Coal Blackstone was home from her Lolita fashion shoot.  She was feeling extremely old. 
     She dropped her briefcase in the hallway and proceeded wearily to the kitchen, extricated an icy bottle of gin from the freezer, fetched a martini glass, sluiced a half-capful of vermouth across it and topped up the glass with the crispy Icelandic gin she has begun to like so much.  Then she plopped a couple of black Calamata olives into the gin.
     She felt considerably better already. 
     “God bless the Juniper berry!” Coal said aloud as she took her first sip of the searingly cold, astringent liquid, “and,” she added pointedly, “to hell with teenage girls!”
     Coal was thinking to herself that cold gin tasted like silver, and was just about to admonish herself for being needlessly lyrical—how the hell could  she know what silver tasted like, especially in liquid form?—when the phone rang.
     It was her friend, Joy Pommery.
     “If somebody asked you to tell them what gin tasted like—right off the top of your head,” Coal asked her, “what would you say?”
     There was a brief pause.
     “Liquid silver,” Joy said.
     “That’s what I thought too,” Coal told her, “but it doesn’t really make any sense.”
     Joy sighed deeply. 
     “Well, hell, what does?” she said.
     “How’s his Mayorness?” Coal asked, “speaking of not making any sense.”
     “Well that’s really what I’m calling you about.”
     “Really?” Coal reached into her drink and ate an olive.  Then she took another freezing sip of her martini.  She never did understand what her friend saw in the coarse, vulgar, mountainous Cass Tamburlaine. 
     “Yes.  Do you remember those horrible death-threat paintings I showed you that somebody was sending to his office?”
     “Not easy to forget,” said Coal.
     “Well, yesterday, Cass met the artist!”
     “The artist?”
     “The guy who made the elaborate paintings with the death-threats scrawled on them.”
     The Raphael of intimidation!” said Coal.
     “The same,” said Joy.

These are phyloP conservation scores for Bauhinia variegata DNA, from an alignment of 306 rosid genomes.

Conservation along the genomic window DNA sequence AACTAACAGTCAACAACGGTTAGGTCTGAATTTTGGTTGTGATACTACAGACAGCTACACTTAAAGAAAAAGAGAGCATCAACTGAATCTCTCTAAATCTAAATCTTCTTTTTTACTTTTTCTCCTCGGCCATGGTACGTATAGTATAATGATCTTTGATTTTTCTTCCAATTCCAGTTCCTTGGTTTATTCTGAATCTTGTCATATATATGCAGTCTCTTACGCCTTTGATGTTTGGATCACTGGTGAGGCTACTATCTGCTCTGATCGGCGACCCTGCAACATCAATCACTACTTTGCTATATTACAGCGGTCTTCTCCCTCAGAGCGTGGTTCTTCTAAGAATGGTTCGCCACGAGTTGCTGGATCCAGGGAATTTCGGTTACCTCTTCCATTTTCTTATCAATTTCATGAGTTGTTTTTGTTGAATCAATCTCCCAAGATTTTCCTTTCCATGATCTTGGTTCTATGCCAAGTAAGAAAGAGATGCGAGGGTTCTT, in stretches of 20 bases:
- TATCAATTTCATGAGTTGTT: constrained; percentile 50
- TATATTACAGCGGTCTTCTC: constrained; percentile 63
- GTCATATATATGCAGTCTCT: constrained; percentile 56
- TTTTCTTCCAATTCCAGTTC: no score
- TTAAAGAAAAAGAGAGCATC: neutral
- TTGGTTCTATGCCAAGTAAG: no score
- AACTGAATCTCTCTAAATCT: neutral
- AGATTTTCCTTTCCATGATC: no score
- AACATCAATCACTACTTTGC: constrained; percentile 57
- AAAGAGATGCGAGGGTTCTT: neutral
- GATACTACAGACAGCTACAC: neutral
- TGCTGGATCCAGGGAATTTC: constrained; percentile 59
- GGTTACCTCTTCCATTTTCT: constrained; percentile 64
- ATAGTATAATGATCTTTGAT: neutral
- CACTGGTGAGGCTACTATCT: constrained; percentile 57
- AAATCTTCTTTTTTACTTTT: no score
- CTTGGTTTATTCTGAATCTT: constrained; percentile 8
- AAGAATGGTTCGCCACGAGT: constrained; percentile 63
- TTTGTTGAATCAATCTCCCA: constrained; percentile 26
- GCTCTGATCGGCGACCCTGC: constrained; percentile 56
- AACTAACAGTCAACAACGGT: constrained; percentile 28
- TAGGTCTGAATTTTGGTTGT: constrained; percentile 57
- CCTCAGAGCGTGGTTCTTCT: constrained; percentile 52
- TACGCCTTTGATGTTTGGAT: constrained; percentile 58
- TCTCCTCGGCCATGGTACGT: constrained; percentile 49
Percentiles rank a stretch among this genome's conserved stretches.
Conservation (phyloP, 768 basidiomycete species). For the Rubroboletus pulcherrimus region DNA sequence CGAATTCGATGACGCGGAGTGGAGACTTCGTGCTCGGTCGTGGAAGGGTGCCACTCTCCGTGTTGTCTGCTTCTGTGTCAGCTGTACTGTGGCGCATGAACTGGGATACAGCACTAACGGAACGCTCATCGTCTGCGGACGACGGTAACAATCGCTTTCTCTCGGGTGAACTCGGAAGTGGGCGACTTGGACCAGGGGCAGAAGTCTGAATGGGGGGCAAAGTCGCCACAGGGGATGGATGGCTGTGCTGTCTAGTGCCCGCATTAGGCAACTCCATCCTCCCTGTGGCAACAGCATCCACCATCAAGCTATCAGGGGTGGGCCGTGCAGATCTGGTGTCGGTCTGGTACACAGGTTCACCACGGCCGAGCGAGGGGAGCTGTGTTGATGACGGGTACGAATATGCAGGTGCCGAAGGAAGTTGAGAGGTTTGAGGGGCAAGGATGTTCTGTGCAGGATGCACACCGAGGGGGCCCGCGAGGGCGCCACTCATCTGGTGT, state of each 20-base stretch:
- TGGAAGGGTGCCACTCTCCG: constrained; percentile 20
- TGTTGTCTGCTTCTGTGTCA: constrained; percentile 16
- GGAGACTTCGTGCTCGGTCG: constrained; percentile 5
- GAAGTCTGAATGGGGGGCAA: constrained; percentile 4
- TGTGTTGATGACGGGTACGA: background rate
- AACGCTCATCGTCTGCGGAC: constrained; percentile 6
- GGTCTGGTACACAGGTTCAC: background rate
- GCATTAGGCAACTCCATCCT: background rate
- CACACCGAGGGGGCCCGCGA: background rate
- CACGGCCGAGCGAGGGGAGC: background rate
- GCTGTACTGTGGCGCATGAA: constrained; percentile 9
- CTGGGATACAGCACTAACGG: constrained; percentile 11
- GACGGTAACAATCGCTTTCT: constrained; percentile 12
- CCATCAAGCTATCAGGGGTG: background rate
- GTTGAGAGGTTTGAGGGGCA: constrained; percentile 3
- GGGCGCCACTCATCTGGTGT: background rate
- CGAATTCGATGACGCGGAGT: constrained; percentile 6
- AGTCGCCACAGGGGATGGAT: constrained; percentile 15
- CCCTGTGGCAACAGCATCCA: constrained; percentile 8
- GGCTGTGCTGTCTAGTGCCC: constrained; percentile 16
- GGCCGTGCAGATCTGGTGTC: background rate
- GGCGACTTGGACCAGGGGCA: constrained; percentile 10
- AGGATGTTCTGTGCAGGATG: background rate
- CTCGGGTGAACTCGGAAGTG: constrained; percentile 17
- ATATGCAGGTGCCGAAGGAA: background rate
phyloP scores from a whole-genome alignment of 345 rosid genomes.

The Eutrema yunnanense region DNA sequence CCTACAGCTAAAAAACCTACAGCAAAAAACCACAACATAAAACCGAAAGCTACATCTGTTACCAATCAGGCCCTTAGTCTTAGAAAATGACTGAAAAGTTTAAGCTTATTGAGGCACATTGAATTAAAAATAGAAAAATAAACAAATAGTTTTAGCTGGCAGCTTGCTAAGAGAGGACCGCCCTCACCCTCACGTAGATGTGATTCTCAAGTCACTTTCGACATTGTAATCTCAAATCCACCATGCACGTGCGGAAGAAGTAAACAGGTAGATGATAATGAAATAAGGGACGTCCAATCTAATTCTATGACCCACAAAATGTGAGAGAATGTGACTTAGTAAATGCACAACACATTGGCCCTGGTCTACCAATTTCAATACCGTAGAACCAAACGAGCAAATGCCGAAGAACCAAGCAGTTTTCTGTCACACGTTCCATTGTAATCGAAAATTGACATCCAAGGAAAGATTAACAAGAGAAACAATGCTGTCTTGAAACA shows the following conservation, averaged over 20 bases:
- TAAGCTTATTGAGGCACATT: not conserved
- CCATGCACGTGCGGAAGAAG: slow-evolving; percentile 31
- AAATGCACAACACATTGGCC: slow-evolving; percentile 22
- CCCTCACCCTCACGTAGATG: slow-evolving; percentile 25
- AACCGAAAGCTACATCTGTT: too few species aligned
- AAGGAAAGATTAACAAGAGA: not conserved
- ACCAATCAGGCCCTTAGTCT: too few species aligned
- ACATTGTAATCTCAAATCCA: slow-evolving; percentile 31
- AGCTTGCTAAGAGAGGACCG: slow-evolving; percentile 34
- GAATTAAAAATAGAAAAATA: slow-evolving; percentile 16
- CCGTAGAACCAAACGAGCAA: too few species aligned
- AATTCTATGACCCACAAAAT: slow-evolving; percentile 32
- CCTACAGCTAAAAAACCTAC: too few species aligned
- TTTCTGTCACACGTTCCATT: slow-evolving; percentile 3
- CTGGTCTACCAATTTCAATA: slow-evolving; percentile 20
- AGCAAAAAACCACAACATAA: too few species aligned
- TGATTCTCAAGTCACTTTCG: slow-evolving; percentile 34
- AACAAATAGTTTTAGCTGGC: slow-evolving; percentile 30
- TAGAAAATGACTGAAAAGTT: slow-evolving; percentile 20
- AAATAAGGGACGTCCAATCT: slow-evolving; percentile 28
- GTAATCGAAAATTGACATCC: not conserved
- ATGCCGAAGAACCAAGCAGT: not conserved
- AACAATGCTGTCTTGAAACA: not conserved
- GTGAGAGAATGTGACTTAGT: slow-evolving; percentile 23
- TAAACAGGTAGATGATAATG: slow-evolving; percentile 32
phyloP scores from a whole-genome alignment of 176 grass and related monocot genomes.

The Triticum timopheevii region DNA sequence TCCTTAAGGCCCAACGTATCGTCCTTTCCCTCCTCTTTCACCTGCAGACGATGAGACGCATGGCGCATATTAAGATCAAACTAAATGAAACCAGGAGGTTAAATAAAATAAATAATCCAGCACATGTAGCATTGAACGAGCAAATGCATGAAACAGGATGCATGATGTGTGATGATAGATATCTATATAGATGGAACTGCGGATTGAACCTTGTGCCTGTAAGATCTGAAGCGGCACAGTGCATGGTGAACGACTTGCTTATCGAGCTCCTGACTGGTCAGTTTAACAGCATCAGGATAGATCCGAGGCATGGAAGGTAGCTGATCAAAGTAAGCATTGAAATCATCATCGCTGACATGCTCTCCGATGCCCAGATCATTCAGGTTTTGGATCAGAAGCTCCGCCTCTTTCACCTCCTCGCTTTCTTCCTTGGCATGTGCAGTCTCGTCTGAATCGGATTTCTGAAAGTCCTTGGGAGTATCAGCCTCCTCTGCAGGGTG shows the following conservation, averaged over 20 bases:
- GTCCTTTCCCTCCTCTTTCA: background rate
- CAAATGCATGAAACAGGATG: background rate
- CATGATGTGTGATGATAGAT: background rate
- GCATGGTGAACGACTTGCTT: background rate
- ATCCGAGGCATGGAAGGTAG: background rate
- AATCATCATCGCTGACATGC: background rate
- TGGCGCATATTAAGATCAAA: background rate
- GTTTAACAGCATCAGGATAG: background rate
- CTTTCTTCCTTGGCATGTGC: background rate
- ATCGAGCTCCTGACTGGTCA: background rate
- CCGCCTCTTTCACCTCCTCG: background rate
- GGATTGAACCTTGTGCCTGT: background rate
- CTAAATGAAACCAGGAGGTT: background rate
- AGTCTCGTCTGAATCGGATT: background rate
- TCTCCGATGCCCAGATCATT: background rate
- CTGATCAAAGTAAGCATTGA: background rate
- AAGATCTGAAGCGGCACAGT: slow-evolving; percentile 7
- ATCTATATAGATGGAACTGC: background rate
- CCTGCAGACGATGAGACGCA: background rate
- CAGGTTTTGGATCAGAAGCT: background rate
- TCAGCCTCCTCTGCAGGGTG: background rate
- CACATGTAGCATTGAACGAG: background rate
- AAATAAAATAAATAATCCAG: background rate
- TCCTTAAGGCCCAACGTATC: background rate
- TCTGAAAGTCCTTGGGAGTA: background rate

“How on earth did Cass ever find this guy?”
     “Under pretty odd circumstances.  Apparently he was having lunch at this grotty diner in the west end and the cook just comes right out with how he’s not really a short-order cook but how he’s actually a painter, and when Cass asks him what kind of a painter he is, the guy shows him a couple of his old-masterish things on paper and then admits that he’s the one who made the death-threat pictures.  Cass said he seemed sort of proud of it!”
     “So did Cass call the police or anything?”
     “No.  And such restraint is really odd for him.  No, what happened is that they got talking and Cass ordered a piece of pie and another coffee and they sat and talked for a while.  The guy said he had eventually sort of lost interest in the death-threat business anyhow.  He said he’d made the pictures at the request of this woman he was kind of with…”
     “And did he mention her name?”
     “Yes,” said Joy.  “Really funny name.  Bliss Carmen.  Like the poet.” 
     There was a long silence on the line.
     “Coal?  Are you still there?”
     Coal took a big cold gulp of her martini and ate the second olive.
     “I’ve met her.”
     “You have?”  Joy was dumbfounded.
     “Yes, she lost her dog—a scruffy little thing she calls ‘Fish.’  I picked him up when he wandered into one of my photo-sessions about a month ago.  He seemed hungry and miserable so I took him home with me and fed him and tried to clean him up a bit.”
     “What did Linc think of all that?”
     “Not much,” laughed Coal.
     “No, I bet not” said Joy.
     “This Bliss Carmen creature is supposed to be coming over to retrieve Fish sometime soon,” Coal added.
     “Yes? Well, just remember, Coal, that ‘this Bliss Carmen creature’ is the brain—if we can put it that way—behind the death threats directed at my Cass!”
     “Yes, I understand.”
     “I think you better have Linc there with you when she comes over,” said Joy.
     “I think so too,” said Coal.